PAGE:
Doctors don’t care if patients take their medicine

When SRxA’s Word on Health read the above title from fellow healthcare blogger Lucy Pyne, we were intrigued.

Could this be true?   Citing a 2008 study entitled “Just What the Doctor Ordered,” she argues that physicians don’t consider adherence to be their primary responsibility and seriously underestimate the incidence of non-adherence, often thinking that they are unable to address the issue themselves. Instead, they believe that patients are responsible for their own adherence.

Could this be right? When prescribing new or different medication regimens, physicians spend most of the time explaining the purpose and side effects of the drug and sometimes how to take it. Less, and often no time, is spent on consequences of non-adherence, potential interactions, and refills. And in today’s high-volume pharmacy environment,  busy check-outs, drive-thrus, internet pharmacies and home delivery services in-depth pharmacist-to-patient counseling on the safe use of medication is no longer the norm.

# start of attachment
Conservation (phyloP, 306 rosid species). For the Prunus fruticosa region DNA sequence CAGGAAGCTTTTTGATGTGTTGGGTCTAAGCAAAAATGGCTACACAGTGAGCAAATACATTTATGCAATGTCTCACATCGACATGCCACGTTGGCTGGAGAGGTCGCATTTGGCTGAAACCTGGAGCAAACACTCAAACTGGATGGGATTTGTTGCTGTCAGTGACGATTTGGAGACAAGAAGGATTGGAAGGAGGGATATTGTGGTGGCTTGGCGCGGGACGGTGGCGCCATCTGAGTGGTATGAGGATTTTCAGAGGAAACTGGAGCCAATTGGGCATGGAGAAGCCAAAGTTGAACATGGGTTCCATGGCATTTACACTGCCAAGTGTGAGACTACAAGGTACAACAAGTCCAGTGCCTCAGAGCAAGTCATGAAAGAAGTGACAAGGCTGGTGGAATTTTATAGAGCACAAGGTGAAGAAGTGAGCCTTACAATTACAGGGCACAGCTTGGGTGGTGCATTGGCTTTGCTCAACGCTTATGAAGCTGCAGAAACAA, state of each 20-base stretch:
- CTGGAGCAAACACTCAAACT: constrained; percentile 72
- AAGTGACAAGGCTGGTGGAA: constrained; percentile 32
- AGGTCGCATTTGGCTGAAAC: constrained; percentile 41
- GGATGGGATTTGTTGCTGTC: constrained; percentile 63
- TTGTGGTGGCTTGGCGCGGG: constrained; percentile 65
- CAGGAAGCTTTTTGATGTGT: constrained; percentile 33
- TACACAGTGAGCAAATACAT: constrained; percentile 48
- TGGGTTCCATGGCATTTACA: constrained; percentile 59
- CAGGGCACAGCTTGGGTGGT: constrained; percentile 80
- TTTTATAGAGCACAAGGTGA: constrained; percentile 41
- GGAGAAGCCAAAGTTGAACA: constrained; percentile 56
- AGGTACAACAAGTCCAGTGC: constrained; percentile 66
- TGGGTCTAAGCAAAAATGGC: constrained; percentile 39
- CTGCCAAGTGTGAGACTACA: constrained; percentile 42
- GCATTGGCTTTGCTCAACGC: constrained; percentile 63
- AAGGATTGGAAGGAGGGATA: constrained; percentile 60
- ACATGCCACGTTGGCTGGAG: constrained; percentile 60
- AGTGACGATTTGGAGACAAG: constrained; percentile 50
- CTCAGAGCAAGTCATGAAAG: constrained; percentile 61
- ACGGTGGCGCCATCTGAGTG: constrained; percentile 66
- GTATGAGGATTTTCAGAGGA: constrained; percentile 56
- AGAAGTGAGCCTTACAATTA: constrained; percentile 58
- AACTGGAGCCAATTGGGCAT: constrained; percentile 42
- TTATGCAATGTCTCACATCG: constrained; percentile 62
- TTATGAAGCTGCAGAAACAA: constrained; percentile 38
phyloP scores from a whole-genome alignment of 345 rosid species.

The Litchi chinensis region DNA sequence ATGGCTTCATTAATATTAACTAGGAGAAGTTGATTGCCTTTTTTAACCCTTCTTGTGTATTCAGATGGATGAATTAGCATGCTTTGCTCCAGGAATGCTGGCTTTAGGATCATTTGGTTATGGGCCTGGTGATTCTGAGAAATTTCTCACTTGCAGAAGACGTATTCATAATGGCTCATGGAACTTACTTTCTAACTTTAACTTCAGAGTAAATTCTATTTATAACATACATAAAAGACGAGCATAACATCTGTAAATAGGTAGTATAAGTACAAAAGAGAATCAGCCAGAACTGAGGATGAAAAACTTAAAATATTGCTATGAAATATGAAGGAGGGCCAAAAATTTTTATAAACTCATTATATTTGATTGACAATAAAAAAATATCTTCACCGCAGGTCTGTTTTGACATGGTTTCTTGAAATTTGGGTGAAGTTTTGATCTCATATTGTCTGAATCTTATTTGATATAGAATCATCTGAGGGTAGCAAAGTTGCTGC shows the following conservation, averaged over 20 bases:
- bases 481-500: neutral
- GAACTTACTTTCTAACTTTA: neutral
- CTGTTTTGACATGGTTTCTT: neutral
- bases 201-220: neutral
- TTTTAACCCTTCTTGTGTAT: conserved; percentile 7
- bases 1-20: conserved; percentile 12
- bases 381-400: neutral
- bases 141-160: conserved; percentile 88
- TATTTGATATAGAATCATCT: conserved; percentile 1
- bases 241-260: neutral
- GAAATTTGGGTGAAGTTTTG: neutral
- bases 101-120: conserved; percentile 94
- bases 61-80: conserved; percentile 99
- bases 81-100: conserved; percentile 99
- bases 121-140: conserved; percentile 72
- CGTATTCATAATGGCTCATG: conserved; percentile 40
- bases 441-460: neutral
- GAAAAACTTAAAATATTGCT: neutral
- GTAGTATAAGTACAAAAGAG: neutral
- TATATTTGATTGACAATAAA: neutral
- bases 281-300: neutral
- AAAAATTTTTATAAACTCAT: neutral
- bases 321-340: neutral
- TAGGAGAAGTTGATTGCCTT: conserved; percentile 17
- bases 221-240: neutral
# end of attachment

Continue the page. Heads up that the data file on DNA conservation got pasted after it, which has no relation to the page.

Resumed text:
Does it matter anyway? There’s plenty of research out there to show that the average patient forgets about half the information provided 15 minutes after meeting with a doctor. Studies also show that patients remember more about diagnosis than the details of treatment.

Hell, Yeah, it does! As a result patients are not being treated properly and the health industry is losing hundreds of millions in revenue. Adherence does matter, and it needs to matter more. There’s an abundance of reasons why patients don’t adhere to their medication. A fear of it harming rather than helping is particularly common.  No surprise then that the most frequently used health-related Google search term is ‘drug side effects.’ And while much of the information on the Internet is accurate, much of it isn’t, requiring healthcare professionals to rebut false information and deliver accurate instructions.

So, what are the options? According to Pyne, the pharma industry must review its approach to marketing. In order to maximize sales and overcome the dangerous consequences of patient non-adherence, the issue of non-adherence cannot be ignored for much longer.  Something needs to change. The simple truth is, drugs don’t work if patients don’t take them. SRxA can help industry address and solve their adherence problems. We have developed a number of unique programs that not only improve medication usage and prescription refills, but deliver better health and reduced costs. Contact us today to learn more.